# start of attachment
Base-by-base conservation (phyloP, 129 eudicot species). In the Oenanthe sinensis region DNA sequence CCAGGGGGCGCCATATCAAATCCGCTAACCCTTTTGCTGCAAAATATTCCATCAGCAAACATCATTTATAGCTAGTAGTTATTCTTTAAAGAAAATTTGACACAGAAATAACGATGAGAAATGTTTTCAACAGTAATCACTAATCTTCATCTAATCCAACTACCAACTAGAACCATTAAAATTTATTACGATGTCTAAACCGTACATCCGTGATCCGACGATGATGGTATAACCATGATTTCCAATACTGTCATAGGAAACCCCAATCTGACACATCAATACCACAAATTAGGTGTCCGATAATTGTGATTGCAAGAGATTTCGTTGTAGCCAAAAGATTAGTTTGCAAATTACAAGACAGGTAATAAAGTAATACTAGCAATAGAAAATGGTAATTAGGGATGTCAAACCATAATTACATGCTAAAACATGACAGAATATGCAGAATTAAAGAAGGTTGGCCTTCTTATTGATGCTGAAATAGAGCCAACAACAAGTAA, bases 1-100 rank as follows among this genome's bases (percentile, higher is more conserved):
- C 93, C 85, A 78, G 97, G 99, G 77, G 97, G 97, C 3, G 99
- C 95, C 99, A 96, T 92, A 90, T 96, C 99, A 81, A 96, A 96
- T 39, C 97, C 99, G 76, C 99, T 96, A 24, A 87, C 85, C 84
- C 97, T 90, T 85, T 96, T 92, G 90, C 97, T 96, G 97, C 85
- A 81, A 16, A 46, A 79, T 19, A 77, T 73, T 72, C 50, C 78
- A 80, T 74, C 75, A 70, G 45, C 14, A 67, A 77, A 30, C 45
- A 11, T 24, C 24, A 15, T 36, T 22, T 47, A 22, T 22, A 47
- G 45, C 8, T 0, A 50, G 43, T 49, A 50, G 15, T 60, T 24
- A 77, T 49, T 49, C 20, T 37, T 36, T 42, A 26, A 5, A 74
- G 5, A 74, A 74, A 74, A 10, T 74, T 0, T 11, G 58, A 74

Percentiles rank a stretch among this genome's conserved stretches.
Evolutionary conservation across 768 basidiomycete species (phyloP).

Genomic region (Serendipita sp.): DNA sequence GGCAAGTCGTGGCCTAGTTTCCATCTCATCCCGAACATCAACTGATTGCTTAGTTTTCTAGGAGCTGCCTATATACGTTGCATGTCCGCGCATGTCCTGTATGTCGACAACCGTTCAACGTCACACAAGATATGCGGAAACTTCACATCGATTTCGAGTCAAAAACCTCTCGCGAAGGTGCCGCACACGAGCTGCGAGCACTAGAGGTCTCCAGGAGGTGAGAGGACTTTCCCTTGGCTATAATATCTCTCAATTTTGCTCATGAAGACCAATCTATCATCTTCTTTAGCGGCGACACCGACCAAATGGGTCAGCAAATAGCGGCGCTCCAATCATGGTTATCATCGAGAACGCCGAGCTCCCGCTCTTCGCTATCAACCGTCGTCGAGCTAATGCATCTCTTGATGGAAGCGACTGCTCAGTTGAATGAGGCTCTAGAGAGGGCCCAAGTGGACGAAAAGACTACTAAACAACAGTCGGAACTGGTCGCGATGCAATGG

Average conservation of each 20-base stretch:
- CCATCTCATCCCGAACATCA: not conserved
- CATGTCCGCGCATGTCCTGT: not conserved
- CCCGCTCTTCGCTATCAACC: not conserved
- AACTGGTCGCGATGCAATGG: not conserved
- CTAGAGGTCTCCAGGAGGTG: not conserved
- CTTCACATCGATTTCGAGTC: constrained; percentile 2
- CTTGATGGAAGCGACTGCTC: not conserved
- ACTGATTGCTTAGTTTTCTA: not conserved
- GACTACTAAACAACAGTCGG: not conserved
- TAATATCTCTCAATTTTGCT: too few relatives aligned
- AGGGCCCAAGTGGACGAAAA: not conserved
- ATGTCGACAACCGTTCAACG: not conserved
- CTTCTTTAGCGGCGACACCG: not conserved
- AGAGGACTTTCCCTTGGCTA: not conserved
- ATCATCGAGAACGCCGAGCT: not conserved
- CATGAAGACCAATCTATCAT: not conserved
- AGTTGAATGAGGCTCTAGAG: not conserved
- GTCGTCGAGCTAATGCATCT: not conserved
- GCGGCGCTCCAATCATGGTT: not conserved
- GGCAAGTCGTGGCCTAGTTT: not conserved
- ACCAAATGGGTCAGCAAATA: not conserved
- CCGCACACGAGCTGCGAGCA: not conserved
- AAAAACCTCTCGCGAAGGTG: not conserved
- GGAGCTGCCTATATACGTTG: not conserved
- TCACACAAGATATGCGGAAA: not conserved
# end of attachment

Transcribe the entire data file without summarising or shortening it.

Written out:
Base-by-base conservation (phyloP, 129 eudicot species). In the Oenanthe sinensis region DNA sequence CCAGGGGGCGCCATATCAAATCCGCTAACCCTTTTGCTGCAAAATATTCCATCAGCAAACATCATTTATAGCTAGTAGTTATTCTTTAAAGAAAATTTGACACAGAAATAACGATGAGAAATGTTTTCAACAGTAATCACTAATCTTCATCTAATCCAACTACCAACTAGAACCATTAAAATTTATTACGATGTCTAAACCGTACATCCGTGATCCGACGATGATGGTATAACCATGATTTCCAATACTGTCATAGGAAACCCCAATCTGACACATCAATACCACAAATTAGGTGTCCGATAATTGTGATTGCAAGAGATTTCGTTGTAGCCAAAAGATTAGTTTGCAAATTACAAGACAGGTAATAAAGTAATACTAGCAATAGAAAATGGTAATTAGGGATGTCAAACCATAATTACATGCTAAAACATGACAGAATATGCAGAATTAAAGAAGGTTGGCCTTCTTATTGATGCTGAAATAGAGCCAACAACAAGTAA, bases 1-100 rank as follows among this genome's bases (percentile, higher is more conserved):
- C 93, C 85, A 78, G 97, G 99, G 77, G 97, G 97, C 3, G 99
- C 95, C 99, A 96, T 92, A 90, T 96, C 99, A 81, A 96, A 96
- T 39, C 97, C 99, G 76, C 99, T 96, A 24, A 87, C 85, C 84
- C 97, T 90, T 85, T 96, T 92, G 90, C 97, T 96, G 97, C 85
- A 81, A 16, A 46, A 79, T 19, A 77, T 73, T 72, C 50, C 78
- A 80, T 74, C 75, A 70, G 45, C 14, A 67, A 77, A 30, C 45
- A 11, T 24, C 24, A 15, T 36, T 22, T 47, A 22, T 22, A 47
- G 45, C 8, T 0, A 50, G 43, T 49, A 50, G 15, T 60, T 24
- A 77, T 49, T 49, C 20, T 37, T 36, T 42, A 26, A 5, A 74
- G 5, A 74, A 74, A 74, A 10, T 74, T 0, T 11, G 58, A 74

Percentiles rank a stretch among this genome's conserved stretches.
Evolutionary conservation across 768 basidiomycete species (phyloP).

Genomic region (Serendipita sp.): DNA sequence GGCAAGTCGTGGCCTAGTTTCCATCTCATCCCGAACATCAACTGATTGCTTAGTTTTCTAGGAGCTGCCTATATACGTTGCATGTCCGCGCATGTCCTGTATGTCGACAACCGTTCAACGTCACACAAGATATGCGGAAACTTCACATCGATTTCGAGTCAAAAACCTCTCGCGAAGGTGCCGCACACGAGCTGCGAGCACTAGAGGTCTCCAGGAGGTGAGAGGACTTTCCCTTGGCTATAATATCTCTCAATTTTGCTCATGAAGACCAATCTATCATCTTCTTTAGCGGCGACACCGACCAAATGGGTCAGCAAATAGCGGCGCTCCAATCATGGTTATCATCGAGAACGCCGAGCTCCCGCTCTTCGCTATCAACCGTCGTCGAGCTAATGCATCTCTTGATGGAAGCGACTGCTCAGTTGAATGAGGCTCTAGAGAGGGCCCAAGTGGACGAAAAGACTACTAAACAACAGTCGGAACTGGTCGCGATGCAATGG

Average conservation of each 20-base stretch:
- CCATCTCATCCCGAACATCA: not conserved
- CATGTCCGCGCATGTCCTGT: not conserved
- CCCGCTCTTCGCTATCAACC: not conserved
- AACTGGTCGCGATGCAATGG: not conserved
- CTAGAGGTCTCCAGGAGGTG: not conserved
- CTTCACATCGATTTCGAGTC: constrained; percentile 2
- CTTGATGGAAGCGACTGCTC: not conserved
- ACTGATTGCTTAGTTTTCTA: not conserved
- GACTACTAAACAACAGTCGG: not conserved
- TAATATCTCTCAATTTTGCT: too few relatives aligned
- AGGGCCCAAGTGGACGAAAA: not conserved
- ATGTCGACAACCGTTCAACG: not conserved
- CTTCTTTAGCGGCGACACCG: not conserved
- AGAGGACTTTCCCTTGGCTA: not conserved
- ATCATCGAGAACGCCGAGCT: not conserved
- CATGAAGACCAATCTATCAT: not conserved
- AGTTGAATGAGGCTCTAGAG: not conserved
- GTCGTCGAGCTAATGCATCT: not conserved
- GCGGCGCTCCAATCATGGTT: not conserved
- GGCAAGTCGTGGCCTAGTTT: not conserved
- ACCAAATGGGTCAGCAAATA: not conserved
- CCGCACACGAGCTGCGAGCA: not conserved
- AAAAACCTCTCGCGAAGGTG: not conserved
- GGAGCTGCCTATATACGTTG: not conserved
- TCACACAAGATATGCGGAAA: not conserved